The Waiting is the Hardest Part
TOA Technologies, which describes itself as "the only on -demand provider of enterprise class mobile workforce management and customer experience management software solutions," has posted press releases focusing on the economic wastes of keeping p...
By Carl Weinschenk, Senior Editor
TOA Technologies, which describes itself as "the only on -demand provider of enterprise class mobile workforce management and customer experience management software solutions," has posted press releases focusing on the economic wastes of keeping people sitting around waiting for a tech's truck to pull into the driveway. The releases offer different totals for the United States, Germany and Brazil.
The price tag here in the States is $37.7 billion. The release says that during the past year, 58% of people waited for a visit from the cable, satellite, "Internet" -- whatever that means -- utilities, retail home deliveries or other home visits.
The release doesn't describe how the dollar amount or percentage figures were arrived at. Considering that fuzziness -- and the fact that TOA is a vendor looking to go to work for clients to reduce both -- it seems likely that the figures are on the high side.
Regardless, the basic premise that everyone benefits when windows are shorter is a hard one with which to argue.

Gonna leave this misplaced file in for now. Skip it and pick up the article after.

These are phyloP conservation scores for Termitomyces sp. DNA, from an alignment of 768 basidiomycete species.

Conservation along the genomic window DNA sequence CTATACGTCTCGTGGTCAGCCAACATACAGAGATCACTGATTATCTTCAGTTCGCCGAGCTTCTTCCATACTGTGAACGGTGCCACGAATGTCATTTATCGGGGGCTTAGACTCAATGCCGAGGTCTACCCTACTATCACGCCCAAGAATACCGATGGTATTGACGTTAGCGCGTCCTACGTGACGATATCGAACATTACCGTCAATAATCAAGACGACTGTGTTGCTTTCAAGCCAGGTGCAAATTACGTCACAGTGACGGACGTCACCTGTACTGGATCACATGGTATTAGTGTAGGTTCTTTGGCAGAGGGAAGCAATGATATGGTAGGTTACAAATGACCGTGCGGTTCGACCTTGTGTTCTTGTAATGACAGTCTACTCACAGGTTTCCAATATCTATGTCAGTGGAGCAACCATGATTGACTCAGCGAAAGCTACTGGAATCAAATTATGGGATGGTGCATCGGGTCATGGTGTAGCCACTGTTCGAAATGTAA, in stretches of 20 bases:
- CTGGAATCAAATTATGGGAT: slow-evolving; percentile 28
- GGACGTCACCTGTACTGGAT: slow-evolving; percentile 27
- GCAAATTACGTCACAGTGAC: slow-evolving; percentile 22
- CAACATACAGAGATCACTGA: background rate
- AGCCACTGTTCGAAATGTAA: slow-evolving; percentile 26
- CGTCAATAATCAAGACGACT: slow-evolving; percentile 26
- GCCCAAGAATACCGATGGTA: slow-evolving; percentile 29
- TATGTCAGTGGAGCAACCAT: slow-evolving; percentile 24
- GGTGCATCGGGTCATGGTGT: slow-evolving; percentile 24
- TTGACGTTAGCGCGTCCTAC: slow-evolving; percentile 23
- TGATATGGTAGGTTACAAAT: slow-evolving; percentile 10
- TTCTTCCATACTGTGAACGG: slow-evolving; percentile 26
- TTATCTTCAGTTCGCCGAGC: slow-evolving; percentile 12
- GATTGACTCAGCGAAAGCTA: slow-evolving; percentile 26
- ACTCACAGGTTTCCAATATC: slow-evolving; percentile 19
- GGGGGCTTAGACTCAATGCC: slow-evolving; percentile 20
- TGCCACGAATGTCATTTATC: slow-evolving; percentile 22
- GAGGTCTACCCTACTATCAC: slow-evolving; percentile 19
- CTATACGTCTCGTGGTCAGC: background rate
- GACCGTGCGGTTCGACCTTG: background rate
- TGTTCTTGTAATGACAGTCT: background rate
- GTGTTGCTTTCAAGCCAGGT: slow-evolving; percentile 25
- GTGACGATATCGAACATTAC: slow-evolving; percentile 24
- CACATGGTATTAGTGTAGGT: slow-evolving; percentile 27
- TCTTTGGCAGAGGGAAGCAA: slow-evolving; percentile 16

A couple of weeks ago, I wrote a feature that looked at field force automation. The upshot of the story was, in a way, similar to many others that BTR runs: Things are getting far more complex, and the companies and industries that do the best job of boiling through the complexity to better serve customers will have significant advantages over their competitors. And -- with the level of competition rising -- this is an important issue.
The TOA study puts a number on the failure to pay attention to service windows. True, the number likely is overinflated. True, it doesn't break out cable -- instead lumping it with other telecommunications providers. But, all the same, it is a reminder that operators owe it to both their subscribers and their public profile to use any tools available to perform services calls in as timely a manner as possible.
Carl Weinschenk is the Senior Editor for Broadband Technology Report. Contact him at firstname.lastname@example.org.